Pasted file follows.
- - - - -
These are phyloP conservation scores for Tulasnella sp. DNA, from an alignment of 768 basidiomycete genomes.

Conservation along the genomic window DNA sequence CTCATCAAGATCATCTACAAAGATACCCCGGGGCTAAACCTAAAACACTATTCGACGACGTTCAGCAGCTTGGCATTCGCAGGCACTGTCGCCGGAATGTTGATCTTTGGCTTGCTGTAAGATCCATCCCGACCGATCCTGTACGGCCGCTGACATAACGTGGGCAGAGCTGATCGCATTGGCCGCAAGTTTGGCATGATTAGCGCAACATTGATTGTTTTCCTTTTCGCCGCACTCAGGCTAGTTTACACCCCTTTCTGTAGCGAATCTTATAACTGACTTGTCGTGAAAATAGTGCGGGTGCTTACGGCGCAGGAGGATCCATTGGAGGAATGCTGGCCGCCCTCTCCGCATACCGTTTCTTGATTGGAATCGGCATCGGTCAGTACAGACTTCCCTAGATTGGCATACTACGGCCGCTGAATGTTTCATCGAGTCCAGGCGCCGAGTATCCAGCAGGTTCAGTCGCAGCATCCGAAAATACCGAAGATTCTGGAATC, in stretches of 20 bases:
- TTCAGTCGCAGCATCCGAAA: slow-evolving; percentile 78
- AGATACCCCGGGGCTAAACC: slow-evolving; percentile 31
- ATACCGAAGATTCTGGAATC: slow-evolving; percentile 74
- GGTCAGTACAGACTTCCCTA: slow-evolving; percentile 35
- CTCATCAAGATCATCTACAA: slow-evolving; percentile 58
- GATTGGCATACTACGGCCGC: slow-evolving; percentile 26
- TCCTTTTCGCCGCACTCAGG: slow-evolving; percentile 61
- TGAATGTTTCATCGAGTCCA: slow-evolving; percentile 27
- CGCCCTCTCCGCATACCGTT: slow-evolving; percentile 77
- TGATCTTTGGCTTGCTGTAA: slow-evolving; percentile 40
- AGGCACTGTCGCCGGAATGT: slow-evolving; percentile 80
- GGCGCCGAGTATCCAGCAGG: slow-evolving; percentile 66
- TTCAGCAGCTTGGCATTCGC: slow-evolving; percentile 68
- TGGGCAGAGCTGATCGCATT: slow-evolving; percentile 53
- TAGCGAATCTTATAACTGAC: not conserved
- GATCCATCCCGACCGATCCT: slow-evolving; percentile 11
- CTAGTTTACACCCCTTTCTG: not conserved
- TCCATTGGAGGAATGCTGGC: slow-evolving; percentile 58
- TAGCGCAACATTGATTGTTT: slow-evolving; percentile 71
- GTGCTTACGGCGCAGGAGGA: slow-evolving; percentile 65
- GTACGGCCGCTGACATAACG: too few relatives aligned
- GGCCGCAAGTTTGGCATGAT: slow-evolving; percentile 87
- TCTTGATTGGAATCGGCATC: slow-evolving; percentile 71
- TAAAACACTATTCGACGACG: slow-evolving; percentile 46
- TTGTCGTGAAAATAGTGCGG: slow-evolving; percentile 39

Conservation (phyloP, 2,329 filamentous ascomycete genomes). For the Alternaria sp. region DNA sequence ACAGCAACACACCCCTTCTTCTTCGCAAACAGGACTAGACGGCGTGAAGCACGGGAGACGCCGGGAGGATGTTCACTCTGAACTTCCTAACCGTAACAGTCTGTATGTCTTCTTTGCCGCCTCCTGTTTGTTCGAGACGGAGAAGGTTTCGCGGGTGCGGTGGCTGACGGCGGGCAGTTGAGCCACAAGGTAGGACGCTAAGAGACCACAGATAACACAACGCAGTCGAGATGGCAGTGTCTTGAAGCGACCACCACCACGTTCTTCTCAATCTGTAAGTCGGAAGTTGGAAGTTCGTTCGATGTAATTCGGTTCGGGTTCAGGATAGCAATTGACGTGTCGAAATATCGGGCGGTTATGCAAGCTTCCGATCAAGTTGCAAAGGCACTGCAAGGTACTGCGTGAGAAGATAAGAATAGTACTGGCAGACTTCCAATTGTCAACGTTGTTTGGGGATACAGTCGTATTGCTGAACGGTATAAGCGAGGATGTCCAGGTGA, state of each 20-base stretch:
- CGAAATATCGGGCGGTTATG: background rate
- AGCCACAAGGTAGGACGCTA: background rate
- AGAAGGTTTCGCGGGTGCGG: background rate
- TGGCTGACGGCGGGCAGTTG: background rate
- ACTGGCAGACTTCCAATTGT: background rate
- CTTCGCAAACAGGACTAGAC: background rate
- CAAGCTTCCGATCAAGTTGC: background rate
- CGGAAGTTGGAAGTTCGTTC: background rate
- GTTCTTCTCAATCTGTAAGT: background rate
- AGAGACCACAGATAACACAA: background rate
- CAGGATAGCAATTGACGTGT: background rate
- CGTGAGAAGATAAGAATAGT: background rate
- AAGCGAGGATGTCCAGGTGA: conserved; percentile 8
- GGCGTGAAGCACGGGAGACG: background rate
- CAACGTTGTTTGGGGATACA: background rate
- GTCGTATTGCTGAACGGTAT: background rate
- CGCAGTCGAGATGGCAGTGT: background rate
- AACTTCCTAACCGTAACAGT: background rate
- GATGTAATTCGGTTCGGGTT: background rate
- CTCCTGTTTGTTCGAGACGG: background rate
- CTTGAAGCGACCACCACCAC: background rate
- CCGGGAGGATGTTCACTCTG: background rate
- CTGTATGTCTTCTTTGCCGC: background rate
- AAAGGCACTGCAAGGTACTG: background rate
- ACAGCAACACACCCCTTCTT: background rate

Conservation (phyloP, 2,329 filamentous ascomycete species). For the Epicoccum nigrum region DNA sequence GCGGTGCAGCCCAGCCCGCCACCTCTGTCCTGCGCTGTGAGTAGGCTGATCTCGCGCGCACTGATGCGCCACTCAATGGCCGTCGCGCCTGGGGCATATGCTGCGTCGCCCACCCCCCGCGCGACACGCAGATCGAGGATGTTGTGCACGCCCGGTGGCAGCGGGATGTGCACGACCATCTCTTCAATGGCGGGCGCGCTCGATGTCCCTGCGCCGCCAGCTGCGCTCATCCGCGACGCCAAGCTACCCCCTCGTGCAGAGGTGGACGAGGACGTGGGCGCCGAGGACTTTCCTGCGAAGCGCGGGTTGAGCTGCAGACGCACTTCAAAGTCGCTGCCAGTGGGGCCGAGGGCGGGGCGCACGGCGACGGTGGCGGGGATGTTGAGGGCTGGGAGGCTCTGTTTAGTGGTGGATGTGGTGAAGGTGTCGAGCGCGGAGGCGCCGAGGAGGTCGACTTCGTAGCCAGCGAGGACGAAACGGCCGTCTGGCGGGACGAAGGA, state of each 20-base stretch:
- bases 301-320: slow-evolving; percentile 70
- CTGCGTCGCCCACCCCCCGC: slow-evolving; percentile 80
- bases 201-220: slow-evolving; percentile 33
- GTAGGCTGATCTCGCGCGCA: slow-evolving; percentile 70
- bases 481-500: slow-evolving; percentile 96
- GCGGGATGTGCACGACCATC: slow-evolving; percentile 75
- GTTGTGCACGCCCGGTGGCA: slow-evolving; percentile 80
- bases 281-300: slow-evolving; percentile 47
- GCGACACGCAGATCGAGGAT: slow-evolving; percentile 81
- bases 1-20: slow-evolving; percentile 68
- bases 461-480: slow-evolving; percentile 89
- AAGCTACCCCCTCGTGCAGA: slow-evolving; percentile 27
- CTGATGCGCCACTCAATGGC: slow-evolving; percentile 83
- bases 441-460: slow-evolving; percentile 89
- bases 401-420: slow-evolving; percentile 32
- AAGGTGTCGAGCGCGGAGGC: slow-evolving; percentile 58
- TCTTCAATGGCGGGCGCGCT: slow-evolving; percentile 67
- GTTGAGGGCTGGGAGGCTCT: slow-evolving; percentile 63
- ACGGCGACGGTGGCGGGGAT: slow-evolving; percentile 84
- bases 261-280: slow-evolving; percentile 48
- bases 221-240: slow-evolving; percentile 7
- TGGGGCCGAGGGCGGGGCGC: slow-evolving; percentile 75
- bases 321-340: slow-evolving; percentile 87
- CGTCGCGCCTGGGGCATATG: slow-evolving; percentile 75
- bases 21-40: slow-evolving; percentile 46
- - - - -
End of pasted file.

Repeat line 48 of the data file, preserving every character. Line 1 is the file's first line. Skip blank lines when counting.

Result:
- CTCCTGTTTGTTCGAGACGG: background rate